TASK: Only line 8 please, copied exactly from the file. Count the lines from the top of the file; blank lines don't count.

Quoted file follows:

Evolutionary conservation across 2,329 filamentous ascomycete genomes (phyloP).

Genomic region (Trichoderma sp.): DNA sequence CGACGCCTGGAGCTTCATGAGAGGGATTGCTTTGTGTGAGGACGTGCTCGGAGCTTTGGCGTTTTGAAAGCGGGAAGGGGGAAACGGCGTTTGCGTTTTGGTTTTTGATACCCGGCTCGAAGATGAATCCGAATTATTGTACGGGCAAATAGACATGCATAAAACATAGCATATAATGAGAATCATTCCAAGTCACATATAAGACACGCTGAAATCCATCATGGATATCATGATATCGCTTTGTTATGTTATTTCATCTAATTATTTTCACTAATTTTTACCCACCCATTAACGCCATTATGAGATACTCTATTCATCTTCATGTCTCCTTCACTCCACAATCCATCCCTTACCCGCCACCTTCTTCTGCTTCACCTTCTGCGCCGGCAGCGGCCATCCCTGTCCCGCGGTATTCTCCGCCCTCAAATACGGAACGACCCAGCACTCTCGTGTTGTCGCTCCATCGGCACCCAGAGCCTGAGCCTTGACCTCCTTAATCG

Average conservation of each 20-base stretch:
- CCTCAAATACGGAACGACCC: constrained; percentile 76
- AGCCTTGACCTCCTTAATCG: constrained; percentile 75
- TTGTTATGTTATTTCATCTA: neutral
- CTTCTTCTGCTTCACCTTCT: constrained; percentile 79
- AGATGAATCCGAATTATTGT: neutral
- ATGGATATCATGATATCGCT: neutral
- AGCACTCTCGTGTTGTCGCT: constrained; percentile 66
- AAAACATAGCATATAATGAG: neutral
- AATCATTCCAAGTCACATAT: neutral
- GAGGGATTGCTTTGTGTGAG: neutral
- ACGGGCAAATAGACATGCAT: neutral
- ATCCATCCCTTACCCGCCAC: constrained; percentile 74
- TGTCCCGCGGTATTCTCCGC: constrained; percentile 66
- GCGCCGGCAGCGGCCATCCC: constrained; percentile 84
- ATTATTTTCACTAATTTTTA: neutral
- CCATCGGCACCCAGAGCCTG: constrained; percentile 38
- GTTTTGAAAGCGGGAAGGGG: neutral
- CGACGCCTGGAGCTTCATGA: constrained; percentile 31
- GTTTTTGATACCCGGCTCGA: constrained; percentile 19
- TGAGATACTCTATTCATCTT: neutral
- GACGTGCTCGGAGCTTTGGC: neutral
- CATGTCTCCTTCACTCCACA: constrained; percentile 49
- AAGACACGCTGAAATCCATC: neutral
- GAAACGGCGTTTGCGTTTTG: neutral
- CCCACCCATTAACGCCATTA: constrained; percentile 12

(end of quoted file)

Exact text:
- AGATGAATCCGAATTATTGT: neutral